Who Quit on Whom?

  • Monday, September 20, 2010 11:46 AM
  • Written By: Dodgers Diaries


Call me a cynic, but Sunday’s comeback win over the Rockies doesn’t prove to me that the Dodgers aren’t quitters. It proves that baseball is a funny game where the better team doesn’t always win.

As for these Dodgers, it’s not so much the players who quit as the management team around them. Over the 2009-10 winter, the front office quit on the team by failing to sign players to replace the departing Orlando Hudson and Randy Wolf, both of whom left without even a draft pick in return. Hudson was the offensive sparkplug for the 2009 team, hitting for the cycle in his Dodger Stadium opener. He hit a surprising .283 and OPSed .774, better even than the $10 million man Rafael Furcal at short. Wolf led the team in starts and innings pitched, but the Dodgers thought it was a career year and let him go.

Jon Garland put up serviceable numbers in his short career with the Dodgers, but they let him go as well.

As the trading deadline loomed, management again quit on the Dodgers, failing to acquire the kind of players who would make the team better. Off went Cliff Lee. For the third time in two years, no less. Off went Roy Oswalt. Ted Lilly came west, but only at the price of weak-hitting Ryan theriot. Octavio Dotel was another drain on the farm system that didn’t seem to indicate any immediate upside.

By the time the non-waiver deadline approached, the Dodgers were barely in contention, but kept trying to have it both ways. They wanted to unload Manny Ramirez and his hefty contract. But instead of simply dealing him, they waited until the last minute to see if the team would magically re-enter the pennant race. Still, they refused to play Manny for fear that he might get hurt and ruin the deal worked out with the White Sox.

Finally, Joe Torre quit on the team, announcing last week that he would not return in 2011. He also revealed that he had made his successor, Don Mattingly, a contractual part of his deal with the team when Torre signed in 2008. There never was, and never would be any discussion about who would follow Torre, because it was even more in writing than the name of the McCourt who owned the team.

Torre clearly had to know his mind before September 15. The timing of his announcement, however, followed the remarks by former Dodger owner Peter O’Malley, who said the McCourts had disgraced the proud Dodger franchise. You know, the one the O’Malleys sold to those fine citizens, the Fox broadcasting company. Still, the PR hit left a mark, one that could only be erased by a new news cycle in which Grandpa Torre passes on the family farm to Little Don.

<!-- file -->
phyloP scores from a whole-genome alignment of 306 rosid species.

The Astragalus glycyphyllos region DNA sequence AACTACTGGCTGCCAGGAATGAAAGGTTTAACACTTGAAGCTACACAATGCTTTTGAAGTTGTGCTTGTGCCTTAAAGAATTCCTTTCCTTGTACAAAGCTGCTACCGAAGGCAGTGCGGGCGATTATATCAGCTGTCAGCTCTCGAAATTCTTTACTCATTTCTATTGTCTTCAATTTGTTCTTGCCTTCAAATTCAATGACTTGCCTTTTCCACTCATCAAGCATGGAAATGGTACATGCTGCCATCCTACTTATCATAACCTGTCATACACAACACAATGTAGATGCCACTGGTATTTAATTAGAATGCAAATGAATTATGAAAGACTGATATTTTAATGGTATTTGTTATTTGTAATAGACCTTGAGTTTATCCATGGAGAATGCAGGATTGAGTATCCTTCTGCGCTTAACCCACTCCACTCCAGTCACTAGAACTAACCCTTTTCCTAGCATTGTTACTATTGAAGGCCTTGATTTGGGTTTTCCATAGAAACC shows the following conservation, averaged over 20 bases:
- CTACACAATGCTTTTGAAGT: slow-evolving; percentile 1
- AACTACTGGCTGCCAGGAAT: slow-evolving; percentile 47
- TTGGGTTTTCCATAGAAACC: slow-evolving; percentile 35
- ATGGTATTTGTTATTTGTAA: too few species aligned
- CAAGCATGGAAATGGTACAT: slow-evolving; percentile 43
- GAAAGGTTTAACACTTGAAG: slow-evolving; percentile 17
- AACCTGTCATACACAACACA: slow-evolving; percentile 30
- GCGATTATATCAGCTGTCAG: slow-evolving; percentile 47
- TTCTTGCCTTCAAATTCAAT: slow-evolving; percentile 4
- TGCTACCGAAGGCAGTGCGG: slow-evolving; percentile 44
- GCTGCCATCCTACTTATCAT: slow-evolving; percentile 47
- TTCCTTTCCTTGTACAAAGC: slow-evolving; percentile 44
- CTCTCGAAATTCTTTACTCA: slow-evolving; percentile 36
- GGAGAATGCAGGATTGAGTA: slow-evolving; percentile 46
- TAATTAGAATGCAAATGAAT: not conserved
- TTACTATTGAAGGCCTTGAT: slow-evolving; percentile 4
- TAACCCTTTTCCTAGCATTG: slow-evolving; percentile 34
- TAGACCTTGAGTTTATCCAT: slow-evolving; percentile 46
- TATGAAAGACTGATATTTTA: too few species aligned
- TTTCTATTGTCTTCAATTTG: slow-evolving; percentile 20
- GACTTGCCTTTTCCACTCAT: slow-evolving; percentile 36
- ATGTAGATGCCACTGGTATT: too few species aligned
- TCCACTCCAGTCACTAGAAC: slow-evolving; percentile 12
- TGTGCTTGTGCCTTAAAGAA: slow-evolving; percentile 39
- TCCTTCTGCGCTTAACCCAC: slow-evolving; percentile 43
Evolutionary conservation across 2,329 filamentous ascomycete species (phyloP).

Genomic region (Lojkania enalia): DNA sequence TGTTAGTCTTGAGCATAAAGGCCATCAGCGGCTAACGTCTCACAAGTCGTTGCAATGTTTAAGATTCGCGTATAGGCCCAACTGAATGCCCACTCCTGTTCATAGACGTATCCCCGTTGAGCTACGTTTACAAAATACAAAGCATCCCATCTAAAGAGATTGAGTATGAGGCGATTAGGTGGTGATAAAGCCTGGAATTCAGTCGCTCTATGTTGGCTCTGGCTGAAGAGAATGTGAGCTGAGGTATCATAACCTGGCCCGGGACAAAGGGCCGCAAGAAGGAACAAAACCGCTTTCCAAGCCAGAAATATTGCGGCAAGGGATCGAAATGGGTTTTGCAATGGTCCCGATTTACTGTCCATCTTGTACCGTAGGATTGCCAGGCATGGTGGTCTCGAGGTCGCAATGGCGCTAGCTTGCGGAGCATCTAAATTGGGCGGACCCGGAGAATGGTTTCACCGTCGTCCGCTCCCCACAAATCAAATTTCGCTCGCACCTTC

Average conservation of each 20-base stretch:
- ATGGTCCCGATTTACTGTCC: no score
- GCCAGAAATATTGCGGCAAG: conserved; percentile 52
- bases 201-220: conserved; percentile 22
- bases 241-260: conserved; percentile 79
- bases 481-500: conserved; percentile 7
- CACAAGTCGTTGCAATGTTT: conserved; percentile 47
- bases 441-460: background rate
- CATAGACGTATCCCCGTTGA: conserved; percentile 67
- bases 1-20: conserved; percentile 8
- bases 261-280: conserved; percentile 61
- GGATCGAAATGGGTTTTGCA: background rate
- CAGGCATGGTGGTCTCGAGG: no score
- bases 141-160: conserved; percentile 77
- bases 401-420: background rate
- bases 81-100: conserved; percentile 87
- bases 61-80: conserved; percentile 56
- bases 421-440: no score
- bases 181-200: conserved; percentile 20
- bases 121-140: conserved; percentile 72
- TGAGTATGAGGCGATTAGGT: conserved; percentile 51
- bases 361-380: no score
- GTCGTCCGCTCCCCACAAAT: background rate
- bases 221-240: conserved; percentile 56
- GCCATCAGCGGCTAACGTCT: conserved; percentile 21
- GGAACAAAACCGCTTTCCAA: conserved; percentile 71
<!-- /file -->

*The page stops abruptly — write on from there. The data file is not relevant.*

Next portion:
Does the Jackie Robinson signing automatically exempt the Dodgers from having to do anything on behalf of minorities ever again? The team had to scramble to find an African-American player to introduce Rachel Robinson in 2006 and 2007. The 25-man roster in 2010 has had no more than four black players at a time: Matt Kemp, James Loney, and Russell Martin, with Kenley Jansen, replacing Garret Anderson when the latter proved no better a hitter than the former.

The 2010 Dodger season was over before it even began. There were flashes of above-average play, but nothing inspired other than an early season stretch where the team averaged six runs a game. Their fielding was sloppy, the pitching was uneven, and players could not stay off the disabled list. They looked like an older, duller version of the 2009 team that started out so strong and merely hung on to win the division.

The 2011 team looks to be just as awful. There will be no budget for free agent signings, and no farm system to raid for dividends that pay sooner. Mattingly may wish he had taken the opportunity to learn in the minor leagues under Tim Wallach while the team struggles through the horrible McCourt divorce. It’s going to be a long run and the temptation to quit will be just as great.



  • Friday, June 18, 2010 8:53 AM
  • Written By: Dodgers Diaries


I'll make this argument only because it's the same one I made before the Dodgers were thinking about re-signing Manny Ramirez after the 2008 season. They could have had Adam Dunn for half the price and spent the difference ($12.5 million per year) on pitching. Dunn's offensive numbers since the beginning of the 2009 season have been better than Manny's (.941 OPS compared to .934) and he has played in 73 more games than Manny has, meaning that there were fewer starts by players with much lower OPS like Reed Johnson or Juan Pierre.

It’s fair to say that Dodger pitching was pretty good in 2009, notwithstanding the team’s failure to sign anyone other than Randy Wolf. Even with Dunn instead of Manny, they probably didn’t have the scratch to match the Yankees’ offer to CC Sabathia. But $12.5 million would have bought Ryan Dempster. Or paired with the $5 million the Dodgers spent on Wolf, they could have landed A.J. Burnett.

Would any of this have made a difference in 2009, when the Dodgers easily won their division and made the NLCS for the second straight year? Who can say. Neither Ryan Dempster nor Adam Dunn was going to make Jonathan Broxton any less afraid to pitch to Matt Stairs. In all likelihood, a Dunn-Dempster trade for Manny would have yielded the exact same results.

Speaking of Johnson, the L.A. Times reported that he refused to shave his unfortunate Fu Manchu because of baseball superstition: The team was winning. Thursday's loss should be occasion for him to doff it. While he’s got the razors out, Russell Martin needs to get rid of that horrendous pornstache he’s been sporting lately. It’s the ghost of Jeff Kent.